Of course if Tom Glavine were somehow traded, you and I and not a few of our fellow travelers would throw a bon voyage party the likes of which Shea hasn't seen since Roberto Alomar slid headfirst into his farewell cake. But that's for us to revel in, not him. He should be feeling awful, horrible, terrible shame at the way he has pitched as a highly paid New York Met. And if he can't feel that, at least he should fake that. I don't need to hear him go on about how San Diego wouldn't be preferable because it would take him so far from his family, but Boston, yeah, he could deal with that.
Glavine's de facto concession speech was plowed under by the marvy Mets win that followed (Pedro got himself a police escort to cut through pre-game traffic, so anxious is he to live up to his expectations), but I was reminded of it all over again when I resumed reading Ladies and Gentlemen, The Bronx is Burning late Friday evening. In Jonathan Mahler's well-conceived, well-executed book about New York circa 1977, he touches on the toll Catfish Hunter's arm miseries were taking on his pitching:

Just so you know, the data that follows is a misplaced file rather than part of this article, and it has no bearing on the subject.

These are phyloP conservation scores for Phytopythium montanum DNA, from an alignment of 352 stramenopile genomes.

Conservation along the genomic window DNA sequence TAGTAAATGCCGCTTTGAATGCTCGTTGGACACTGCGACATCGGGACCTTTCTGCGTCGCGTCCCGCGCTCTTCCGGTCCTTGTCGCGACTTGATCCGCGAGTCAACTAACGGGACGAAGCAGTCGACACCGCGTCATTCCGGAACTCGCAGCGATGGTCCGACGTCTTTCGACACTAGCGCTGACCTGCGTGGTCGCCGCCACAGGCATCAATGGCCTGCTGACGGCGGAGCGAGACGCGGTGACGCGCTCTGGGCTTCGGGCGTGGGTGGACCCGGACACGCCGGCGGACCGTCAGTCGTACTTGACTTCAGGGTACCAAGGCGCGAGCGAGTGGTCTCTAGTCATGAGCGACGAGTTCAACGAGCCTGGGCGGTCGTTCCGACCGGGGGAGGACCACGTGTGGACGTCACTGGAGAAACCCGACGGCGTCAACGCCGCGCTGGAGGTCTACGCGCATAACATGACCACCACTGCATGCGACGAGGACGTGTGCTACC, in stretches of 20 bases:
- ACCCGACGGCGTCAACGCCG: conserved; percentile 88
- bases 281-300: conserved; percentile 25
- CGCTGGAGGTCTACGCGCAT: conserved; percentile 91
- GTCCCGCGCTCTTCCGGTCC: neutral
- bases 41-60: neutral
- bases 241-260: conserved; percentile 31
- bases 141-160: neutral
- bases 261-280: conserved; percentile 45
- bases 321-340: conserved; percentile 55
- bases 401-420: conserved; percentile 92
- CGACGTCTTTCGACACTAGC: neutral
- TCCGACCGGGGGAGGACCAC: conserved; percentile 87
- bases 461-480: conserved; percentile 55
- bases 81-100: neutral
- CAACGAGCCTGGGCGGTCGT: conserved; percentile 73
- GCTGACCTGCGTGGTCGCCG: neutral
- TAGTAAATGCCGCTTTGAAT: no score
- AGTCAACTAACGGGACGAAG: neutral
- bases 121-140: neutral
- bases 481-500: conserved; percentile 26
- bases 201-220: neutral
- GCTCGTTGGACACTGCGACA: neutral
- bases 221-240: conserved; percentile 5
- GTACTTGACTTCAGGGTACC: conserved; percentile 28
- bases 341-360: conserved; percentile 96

Not one to miss a turn — he already felt guilty enough about getting paid so much to work forty days a year — Hunter pitched through the pain…
Jesus, the man's arm was falling off but he was taking the ball and not making excuses. He was a diabetic, too, if I recall. Catfish Hunter was a real ace and a real Hall of Famer (too bad he was a Yankee). Pedro is a real ace and a real Hall of Famer. Maddux and Johnson and, though it stirs my acids to say it, Clemens all merit those distinctions. When Tom Glavine is talked about as a likely Hall of Famer, I seethe some. He benefited from a ridiculous strike zone for a decade and when faced with the least bit of adversity, he practically phoned it in. We're supposed to feel sorry for him somehow that QuesTec and a yellow cab caught up to him after he took the money and ran to a team in obvious decline? Now he's publicly speculating that he doesn't want to be bothered to go all the way to San Difuckingego if by chance an actual first-place team wants him?
Dear Tom: I hope the Mets do trade you and that it's to the Bora Bora Bores while they're on the first leg of a South Asian road trip that lasts three months, you pompous, disproportionately overcompensated ass.
But first beat the Yankees. That would be my more immediate wish.